We left Colorado Springs about 4am and arrived at our 11,200 TH at about 7am and hit the road, literally, at 7:30. You read all the books, the great info on this web site in researching the mountain and something always amazes me. Like, the path up is always shorter that the path down, it seems. In this case, road.
With rocks behind every tire, off we went! Other pics of the road were too blurry.
The TH spot was picked so as to climb 3000. The main stream crossing was not bad at all, but the road was the roughest I've been on this year. I think all my internal organs have moved around like the sides of a rubic cube. Hopefully, they'll find there way back to where they belong.
Treeline and below were typical of the forested areas
I now understand the difference between a short 4WD and a Pilot
The hike up the road was uneventful except for the occasional 4WD or ATV whizzing by. True to the nature of Colorado, all the drivers were friendly and courteous. All waved and some checked our status. I forgot about this Monday being a Federal holiday. The road pitch was so high that I was sure a couple of them would just roll off the hill, but they didn't. I'm definitely not used to all the activity with the exception of Pikes Peak.
One egar climber zoomed up this path while I pondered the navigation of it all
I did get a bit confused on finding option 2 as I thought I saw a trail that I didn't want to back track to, but it turned out to really be a variation to option 1. Option 2 is simple: follow the road up, up being the key word since there are connecting roads going down.
This is one of the nicest signs I've seen this year. It's near point 13,800.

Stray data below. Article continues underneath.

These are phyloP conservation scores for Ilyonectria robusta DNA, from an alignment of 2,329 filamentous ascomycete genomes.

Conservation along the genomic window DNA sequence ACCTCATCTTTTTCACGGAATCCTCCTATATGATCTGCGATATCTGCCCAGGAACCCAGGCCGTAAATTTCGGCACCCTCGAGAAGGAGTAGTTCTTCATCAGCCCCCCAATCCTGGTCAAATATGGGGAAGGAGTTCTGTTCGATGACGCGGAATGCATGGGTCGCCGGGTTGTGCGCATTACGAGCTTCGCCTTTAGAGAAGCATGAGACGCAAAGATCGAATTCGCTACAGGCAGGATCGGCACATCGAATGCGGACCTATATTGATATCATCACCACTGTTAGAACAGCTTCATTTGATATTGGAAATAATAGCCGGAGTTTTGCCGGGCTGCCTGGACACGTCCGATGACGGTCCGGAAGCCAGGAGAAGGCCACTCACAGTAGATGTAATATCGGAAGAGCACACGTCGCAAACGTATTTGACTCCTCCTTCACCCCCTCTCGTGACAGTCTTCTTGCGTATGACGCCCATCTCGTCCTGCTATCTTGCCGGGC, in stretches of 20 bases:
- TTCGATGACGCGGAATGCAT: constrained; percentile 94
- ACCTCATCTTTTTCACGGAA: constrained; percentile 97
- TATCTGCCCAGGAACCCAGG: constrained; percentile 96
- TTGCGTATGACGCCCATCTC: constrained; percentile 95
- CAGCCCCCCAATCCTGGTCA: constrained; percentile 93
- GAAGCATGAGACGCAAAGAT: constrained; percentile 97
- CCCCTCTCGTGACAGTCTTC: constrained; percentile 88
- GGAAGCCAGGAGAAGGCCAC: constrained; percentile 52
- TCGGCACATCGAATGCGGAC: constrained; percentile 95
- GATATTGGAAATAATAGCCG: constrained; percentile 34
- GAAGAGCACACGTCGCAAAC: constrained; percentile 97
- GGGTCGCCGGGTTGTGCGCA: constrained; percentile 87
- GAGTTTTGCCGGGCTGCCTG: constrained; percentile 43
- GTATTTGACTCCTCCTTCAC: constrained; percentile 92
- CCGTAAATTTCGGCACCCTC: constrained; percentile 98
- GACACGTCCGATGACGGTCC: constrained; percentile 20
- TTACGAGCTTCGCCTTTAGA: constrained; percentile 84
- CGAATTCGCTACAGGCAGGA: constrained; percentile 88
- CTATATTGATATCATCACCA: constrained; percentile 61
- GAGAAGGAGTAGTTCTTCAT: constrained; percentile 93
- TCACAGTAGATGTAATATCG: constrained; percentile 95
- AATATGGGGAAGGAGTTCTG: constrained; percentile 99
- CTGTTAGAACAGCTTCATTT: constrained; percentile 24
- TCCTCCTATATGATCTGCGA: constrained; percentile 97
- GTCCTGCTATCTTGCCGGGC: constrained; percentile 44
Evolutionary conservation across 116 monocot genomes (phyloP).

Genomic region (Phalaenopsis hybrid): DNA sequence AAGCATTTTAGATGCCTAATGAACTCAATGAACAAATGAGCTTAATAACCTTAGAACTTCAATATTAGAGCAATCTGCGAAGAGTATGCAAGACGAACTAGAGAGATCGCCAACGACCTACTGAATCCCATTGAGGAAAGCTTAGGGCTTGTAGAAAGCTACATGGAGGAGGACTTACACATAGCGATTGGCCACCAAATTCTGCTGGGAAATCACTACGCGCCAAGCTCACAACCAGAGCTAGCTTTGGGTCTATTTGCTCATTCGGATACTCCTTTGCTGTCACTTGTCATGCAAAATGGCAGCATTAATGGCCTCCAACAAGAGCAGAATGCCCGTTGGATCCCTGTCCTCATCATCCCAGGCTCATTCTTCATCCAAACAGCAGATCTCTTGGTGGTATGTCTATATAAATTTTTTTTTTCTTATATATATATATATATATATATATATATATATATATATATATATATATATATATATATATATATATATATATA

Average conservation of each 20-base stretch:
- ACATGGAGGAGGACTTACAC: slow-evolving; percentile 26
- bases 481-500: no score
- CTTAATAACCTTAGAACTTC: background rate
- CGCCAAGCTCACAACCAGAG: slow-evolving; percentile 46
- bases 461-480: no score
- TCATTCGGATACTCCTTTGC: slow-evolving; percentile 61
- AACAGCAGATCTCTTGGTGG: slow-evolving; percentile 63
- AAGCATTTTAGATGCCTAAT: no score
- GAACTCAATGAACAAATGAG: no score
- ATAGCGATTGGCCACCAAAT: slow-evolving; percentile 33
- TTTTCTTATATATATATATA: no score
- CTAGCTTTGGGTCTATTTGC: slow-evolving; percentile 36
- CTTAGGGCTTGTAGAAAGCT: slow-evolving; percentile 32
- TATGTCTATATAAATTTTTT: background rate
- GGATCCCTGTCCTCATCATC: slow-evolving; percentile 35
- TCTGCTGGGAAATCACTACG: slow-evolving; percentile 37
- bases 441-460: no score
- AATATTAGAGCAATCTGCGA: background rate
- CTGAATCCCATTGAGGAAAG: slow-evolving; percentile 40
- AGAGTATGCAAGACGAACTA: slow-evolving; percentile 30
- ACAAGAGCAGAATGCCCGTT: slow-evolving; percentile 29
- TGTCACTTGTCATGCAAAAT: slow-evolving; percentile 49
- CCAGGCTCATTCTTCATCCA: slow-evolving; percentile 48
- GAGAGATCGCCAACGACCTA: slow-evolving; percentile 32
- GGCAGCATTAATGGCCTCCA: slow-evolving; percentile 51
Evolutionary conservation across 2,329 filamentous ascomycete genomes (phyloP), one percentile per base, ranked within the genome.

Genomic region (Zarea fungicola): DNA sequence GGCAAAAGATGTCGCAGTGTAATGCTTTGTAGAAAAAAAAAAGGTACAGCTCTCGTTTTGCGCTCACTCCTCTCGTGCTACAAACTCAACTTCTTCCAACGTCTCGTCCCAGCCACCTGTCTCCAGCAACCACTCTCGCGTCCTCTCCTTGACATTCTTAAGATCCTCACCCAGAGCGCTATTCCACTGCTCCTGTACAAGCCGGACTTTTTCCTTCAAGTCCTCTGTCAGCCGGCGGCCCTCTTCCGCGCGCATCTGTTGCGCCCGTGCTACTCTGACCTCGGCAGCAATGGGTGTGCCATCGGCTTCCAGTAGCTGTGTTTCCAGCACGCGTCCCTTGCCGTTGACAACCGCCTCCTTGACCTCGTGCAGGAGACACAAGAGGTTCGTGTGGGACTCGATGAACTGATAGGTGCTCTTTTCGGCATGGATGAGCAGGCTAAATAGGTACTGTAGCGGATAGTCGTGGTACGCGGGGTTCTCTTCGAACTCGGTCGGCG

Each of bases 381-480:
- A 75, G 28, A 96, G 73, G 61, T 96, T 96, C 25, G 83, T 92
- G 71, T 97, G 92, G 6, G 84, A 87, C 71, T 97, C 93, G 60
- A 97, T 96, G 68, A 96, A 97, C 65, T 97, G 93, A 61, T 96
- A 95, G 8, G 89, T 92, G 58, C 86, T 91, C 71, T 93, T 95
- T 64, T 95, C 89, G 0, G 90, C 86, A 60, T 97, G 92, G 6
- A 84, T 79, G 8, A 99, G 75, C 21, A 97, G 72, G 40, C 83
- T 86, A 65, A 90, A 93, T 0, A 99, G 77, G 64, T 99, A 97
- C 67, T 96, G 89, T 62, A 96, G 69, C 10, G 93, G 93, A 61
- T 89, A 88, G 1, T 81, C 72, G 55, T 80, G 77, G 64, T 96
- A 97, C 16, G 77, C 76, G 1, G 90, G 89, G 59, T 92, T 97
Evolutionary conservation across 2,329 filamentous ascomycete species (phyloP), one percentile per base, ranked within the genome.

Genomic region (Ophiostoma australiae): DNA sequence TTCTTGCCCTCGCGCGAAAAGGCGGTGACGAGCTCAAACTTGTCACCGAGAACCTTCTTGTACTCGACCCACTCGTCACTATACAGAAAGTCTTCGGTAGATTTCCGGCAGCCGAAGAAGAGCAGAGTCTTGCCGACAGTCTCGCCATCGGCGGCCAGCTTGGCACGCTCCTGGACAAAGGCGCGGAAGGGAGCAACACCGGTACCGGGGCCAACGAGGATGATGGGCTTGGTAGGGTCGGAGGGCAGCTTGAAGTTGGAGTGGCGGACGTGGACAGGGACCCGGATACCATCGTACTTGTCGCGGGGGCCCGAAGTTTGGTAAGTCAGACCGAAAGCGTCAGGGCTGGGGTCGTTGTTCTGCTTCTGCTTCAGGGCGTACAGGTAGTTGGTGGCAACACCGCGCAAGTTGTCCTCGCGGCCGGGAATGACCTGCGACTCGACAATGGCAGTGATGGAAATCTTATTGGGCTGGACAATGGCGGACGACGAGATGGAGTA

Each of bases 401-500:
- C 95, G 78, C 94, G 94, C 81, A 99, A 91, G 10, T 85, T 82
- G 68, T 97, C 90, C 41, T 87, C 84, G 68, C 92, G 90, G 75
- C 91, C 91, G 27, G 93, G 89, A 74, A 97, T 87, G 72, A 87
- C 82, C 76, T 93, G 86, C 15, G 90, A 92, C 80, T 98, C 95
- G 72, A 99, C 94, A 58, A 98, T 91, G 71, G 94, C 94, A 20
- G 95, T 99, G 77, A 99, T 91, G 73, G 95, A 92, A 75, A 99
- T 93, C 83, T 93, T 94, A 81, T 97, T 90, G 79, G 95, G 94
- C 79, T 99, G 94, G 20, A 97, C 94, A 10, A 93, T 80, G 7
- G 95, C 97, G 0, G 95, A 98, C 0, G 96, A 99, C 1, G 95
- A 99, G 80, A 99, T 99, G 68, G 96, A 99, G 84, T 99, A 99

Here's some of the switchbacking road.
The top of pint 13,800 sported a nice red jeep.
Getting to the end of the road at 13.7k wasn't too demanding and we found a huge snow drift sitting there.
Two vehicles and a snow/ice drift
The ridge and summit approach to Antero
Three climbers making their way along the ridge. The path is clearly visible close up!
This looks worse than it is, and conditions were excellent, but good practice.
The ridge path looked intimidating, but once you get started, it's easy to follow and the elevation gain is minimal.. I enjoyed the ridge. Just enough exposure to make it interesting and not overwhelming. I'm not sure what my exposure limit is at this point so I want to take that experience gradually. Maybe someone has a good idea on how to do that. That last bit of elevation gain is waiting for you at what seemed to me to be like a launch pad. There's only one place to go and it's way up there—469 feet of rocks with a faint trail. Looks like most folks just pick their way up.
This angle didn't look too bad...
...but this one did, hence the launch pad.
My climbing partner decided it would be better for her and her feet to wait at the launch pad while I summited. I understood and respected her decision. The mountain will always be there
I started out using trekking poles, but quickly transitioned to just using hands to steady the ascent. I've used hands on rock before, but this felt different. All four limbs reaching, pushing, pulling and stabilizing all the way up. I summited sooner than expected. As always, the view was great and the other hikers were all smiles. Pictures taken, the log signed, I contemplated this being the 13th peak, my lucky number. It's mine because, when I jumped out of airplanes for fun, I had a malfunction on my 13th jump—and lived; so I was lucky. It's the outcome that's important.
From the summit, a shot of Princeton, I believe
The summit was longer than I expected
One of the standard summit photos
The poles were handy on the way down from the summit. My friend was still there where I left her so we continued our trek down. I think there were more zigzags in the road on the way down than there were on the way up. All in all, a good trip, although I respect the mountain, the rockhounds are her favorites!